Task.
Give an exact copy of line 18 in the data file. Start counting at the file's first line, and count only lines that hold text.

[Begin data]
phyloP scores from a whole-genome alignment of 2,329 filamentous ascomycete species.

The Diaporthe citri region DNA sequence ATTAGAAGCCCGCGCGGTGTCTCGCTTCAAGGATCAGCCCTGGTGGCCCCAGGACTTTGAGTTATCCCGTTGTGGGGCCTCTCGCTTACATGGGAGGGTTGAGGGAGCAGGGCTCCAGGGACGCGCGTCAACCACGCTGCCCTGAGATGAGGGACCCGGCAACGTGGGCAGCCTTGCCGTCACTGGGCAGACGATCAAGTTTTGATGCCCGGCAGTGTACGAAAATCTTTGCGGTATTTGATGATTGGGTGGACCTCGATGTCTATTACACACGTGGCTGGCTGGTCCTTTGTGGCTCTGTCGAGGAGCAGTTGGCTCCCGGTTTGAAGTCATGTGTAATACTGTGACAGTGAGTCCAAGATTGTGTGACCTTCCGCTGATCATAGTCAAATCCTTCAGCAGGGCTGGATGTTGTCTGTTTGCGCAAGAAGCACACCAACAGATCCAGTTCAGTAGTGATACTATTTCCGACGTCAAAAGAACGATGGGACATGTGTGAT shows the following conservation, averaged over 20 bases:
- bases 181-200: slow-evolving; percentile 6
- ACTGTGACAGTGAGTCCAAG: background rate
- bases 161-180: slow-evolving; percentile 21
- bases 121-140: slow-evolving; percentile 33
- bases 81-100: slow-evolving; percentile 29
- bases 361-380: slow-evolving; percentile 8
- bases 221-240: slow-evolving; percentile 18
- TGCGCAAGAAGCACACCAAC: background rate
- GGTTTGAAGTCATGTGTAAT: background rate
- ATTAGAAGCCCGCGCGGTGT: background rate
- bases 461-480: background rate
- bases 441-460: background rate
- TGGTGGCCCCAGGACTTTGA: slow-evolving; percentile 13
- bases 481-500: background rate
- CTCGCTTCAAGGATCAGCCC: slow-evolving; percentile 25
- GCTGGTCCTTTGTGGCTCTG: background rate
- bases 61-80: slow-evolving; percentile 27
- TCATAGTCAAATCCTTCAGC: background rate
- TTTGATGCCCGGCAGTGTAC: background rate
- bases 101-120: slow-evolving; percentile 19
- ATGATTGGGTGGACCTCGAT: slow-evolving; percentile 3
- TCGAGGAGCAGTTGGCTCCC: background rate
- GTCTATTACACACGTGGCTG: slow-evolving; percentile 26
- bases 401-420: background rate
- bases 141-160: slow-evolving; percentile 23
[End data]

- GCTGGTCCTTTGTGGCTCTG: background rate